Notre Dame reacts to alumna and professor’s nomination to the highest Court
Amy Coney Barrett’s confirmation hearings on Monday, October 12, highlighted Notre Dame’s campus dialogue surrounding the recent nomination.
Barrett, who graduated from Notre Dame Law School in 1997 and has served on the Law School faculty since 2002, is an award-winning teacher and prolific scholar. She is well-known for her pro-life beliefs and commitment to the Catholic faith, and has served as a judge on the U.S. Court of Appeals for the 7th Circuit since 2017.
Notre Dame President Rev. John Jenkins reacted warmly to Barrett’s nomination, describing her as a person of integrity who he believed would serve with distinction on the Supreme Court.
Professor and former dean of the Notre Dame Law School Patricia O’Hara also spoke highly of Barrett at the confirmation hearings Monday. In introducing and recommending Barrett, O’Hara discussed the intelligence, fairness, rigorous work ethic, and unbiased commitment to the law required to serve as a Supreme Court justice. “I know firsthand, from having worked closely with Judge Barrett for almost 20 years, that she possesses all these same qualifications in abundance,” she said.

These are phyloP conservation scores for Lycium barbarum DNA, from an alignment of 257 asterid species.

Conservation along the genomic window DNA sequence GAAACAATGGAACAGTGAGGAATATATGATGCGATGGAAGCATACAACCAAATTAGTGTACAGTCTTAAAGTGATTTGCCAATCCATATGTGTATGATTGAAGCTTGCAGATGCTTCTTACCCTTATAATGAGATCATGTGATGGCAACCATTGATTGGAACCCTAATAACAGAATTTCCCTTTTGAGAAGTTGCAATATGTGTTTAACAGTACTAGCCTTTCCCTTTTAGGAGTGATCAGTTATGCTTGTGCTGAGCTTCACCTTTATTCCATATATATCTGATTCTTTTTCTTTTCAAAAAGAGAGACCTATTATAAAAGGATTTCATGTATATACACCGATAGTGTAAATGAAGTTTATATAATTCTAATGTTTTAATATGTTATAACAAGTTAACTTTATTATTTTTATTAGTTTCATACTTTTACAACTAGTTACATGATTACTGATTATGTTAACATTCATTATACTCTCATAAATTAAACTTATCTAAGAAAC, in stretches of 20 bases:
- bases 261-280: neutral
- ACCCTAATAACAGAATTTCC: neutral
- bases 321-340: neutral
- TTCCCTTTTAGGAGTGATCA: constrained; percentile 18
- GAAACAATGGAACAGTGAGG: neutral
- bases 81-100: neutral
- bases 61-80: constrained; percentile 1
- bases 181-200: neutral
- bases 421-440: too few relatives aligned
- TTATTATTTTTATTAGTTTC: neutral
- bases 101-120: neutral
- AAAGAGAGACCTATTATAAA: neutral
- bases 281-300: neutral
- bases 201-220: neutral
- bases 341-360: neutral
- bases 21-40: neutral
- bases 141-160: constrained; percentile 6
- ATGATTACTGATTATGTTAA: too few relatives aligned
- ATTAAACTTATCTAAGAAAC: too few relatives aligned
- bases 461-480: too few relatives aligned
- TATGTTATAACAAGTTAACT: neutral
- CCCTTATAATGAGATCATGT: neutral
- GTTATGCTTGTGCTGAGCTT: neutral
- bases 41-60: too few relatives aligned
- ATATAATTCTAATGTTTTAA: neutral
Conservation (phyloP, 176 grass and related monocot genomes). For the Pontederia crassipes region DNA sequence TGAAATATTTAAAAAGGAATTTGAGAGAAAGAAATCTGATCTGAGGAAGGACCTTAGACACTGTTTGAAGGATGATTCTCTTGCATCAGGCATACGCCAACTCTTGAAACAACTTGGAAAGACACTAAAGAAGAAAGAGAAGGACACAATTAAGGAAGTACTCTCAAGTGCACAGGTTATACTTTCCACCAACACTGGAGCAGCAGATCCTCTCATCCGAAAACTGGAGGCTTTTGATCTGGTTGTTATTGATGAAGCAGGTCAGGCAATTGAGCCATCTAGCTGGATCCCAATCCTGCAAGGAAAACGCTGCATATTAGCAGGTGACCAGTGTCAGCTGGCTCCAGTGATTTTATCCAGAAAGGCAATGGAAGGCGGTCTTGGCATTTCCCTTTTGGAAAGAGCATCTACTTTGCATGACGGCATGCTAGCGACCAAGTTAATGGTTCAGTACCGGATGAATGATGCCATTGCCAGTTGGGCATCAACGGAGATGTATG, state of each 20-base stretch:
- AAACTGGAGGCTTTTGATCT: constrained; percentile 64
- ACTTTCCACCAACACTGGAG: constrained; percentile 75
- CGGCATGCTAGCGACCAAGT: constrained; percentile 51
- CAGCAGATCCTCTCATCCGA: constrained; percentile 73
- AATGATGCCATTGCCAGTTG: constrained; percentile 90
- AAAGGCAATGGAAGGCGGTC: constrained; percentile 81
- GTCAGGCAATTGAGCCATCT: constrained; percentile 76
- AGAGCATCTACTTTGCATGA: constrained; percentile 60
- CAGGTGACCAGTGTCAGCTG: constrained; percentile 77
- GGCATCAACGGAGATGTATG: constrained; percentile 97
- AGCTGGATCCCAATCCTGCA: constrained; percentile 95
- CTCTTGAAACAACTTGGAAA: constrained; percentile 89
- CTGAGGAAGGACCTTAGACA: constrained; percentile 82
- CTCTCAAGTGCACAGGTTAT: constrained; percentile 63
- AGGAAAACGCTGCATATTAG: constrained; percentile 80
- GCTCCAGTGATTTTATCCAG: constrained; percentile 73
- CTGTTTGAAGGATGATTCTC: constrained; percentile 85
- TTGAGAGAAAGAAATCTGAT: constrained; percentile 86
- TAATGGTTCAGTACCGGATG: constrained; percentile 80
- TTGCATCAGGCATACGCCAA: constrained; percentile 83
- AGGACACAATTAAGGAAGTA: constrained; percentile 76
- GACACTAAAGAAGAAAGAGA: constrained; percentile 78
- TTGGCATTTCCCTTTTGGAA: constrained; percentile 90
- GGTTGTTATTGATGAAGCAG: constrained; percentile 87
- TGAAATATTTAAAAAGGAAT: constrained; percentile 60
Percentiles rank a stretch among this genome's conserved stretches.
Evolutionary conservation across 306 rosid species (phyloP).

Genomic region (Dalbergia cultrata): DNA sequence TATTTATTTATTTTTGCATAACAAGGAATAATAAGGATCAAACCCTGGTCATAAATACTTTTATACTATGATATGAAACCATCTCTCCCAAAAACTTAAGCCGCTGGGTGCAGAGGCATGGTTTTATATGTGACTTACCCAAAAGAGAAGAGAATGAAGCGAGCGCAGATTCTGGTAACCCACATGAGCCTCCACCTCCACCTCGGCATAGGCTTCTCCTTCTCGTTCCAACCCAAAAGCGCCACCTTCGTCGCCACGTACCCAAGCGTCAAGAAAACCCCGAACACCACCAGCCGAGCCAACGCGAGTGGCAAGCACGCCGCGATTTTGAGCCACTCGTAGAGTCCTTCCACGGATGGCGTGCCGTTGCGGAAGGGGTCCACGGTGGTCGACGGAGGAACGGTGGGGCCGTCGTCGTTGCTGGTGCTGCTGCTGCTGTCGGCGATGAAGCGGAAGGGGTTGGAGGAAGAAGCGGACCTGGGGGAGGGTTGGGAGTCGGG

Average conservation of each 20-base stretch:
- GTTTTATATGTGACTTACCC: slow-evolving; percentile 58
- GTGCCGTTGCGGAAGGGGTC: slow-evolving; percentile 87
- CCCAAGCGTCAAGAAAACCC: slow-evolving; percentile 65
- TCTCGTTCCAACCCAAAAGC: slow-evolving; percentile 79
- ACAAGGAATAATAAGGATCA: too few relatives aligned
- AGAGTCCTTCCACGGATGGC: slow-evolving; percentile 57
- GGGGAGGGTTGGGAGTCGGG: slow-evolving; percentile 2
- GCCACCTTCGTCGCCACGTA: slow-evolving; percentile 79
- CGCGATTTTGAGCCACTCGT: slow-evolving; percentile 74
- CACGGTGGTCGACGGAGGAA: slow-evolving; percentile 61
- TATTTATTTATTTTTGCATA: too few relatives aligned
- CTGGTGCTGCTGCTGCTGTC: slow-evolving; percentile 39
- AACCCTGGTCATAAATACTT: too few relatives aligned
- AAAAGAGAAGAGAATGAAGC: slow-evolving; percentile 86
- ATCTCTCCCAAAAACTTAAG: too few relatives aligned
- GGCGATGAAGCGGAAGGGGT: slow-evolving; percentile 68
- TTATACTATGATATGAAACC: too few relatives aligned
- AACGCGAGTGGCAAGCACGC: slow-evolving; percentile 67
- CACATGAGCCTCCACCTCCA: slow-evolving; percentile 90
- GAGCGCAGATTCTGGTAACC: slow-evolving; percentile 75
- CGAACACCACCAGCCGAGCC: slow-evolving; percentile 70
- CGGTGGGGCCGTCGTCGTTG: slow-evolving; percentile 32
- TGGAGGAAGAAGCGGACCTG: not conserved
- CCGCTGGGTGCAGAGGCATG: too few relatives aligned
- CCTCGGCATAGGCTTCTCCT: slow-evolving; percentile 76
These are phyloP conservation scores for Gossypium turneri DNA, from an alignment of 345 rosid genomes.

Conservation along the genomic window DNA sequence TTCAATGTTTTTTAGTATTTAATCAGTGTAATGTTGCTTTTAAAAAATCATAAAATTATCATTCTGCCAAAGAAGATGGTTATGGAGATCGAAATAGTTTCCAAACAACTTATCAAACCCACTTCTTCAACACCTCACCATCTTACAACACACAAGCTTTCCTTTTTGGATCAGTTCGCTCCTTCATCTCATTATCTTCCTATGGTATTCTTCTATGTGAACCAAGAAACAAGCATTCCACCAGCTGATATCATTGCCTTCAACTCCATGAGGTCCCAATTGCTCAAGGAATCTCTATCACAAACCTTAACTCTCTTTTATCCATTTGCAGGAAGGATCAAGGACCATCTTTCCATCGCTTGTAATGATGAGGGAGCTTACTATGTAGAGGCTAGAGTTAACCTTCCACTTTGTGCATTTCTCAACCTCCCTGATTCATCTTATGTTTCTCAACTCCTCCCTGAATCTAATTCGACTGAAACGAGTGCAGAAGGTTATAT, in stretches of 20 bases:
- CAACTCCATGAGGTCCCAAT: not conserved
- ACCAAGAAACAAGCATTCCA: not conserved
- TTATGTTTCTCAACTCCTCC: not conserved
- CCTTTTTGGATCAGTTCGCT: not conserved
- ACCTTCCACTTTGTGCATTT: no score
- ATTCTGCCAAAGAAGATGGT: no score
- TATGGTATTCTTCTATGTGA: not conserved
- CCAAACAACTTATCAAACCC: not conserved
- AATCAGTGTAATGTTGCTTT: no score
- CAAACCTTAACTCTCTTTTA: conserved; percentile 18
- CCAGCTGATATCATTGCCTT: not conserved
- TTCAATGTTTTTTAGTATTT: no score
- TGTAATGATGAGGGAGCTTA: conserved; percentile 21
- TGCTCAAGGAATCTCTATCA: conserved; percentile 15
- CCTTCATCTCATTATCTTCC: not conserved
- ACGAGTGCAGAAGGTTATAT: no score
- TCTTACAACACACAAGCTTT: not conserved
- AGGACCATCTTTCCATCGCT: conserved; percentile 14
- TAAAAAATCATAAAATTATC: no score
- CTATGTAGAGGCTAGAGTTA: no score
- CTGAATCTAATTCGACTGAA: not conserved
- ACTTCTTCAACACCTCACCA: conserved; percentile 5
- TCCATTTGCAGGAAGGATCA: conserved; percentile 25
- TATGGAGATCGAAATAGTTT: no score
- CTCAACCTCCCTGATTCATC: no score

Despite this support from her Alma Mater, since Barrett’s nomination was announced, many political figures have attacked the Supreme Court nominee for her faith, adopted children, and association with the group the People of Praise.
Professor Richard Garnett, Barrett’s friend and colleague of over 17 years, said that she is a careful and thoughtful jurist who will bring professionalism and technical excellence to the court if confirmed. “She was and is a beloved teacher at the law school,” Garnett said in an interview. “I think it’s very clear among Notre Dame Law School students and graduates that Amy is respected across the political spectrum.”
“Our students then and now hold her in awe for her intellect and for her consummate professionalism.” O’Hara said, “To read her student teaching evaluations is like reading a thesaurus that only has superlatives in it.”
Recently, several former students of Barrett’s penned an article calling the nominee “the paragon of a professor” who taught them how to be women of integrity and virtue. Alyson Cox, one of the Notre Dame law students who wrote the article, said she experienced Barrett’s brilliance, fairness, and open-mindedness in the classroom.
“She is rightly-known to students at Notre Dame Law School for being a tough professor, a kind professor, and a fair professor,” Cox wrote in a statement to the Rover. “She is a model to all the members of the Law School community of how to challenge ideas without attacking people, and she would be an excellent role model in American public life.”
Junior Theology and Japanese major Francine Shaft thinks that Barrett’s nomination is a manifestation of Notre Dame’s success in developing young leaders. “Institutionally it goes to show the caliber of Notre Dame and that Notre Dame really is creating leaders for our country,” she said. “It shows us that we can achieve the same things that someone like Barrett is achieving.”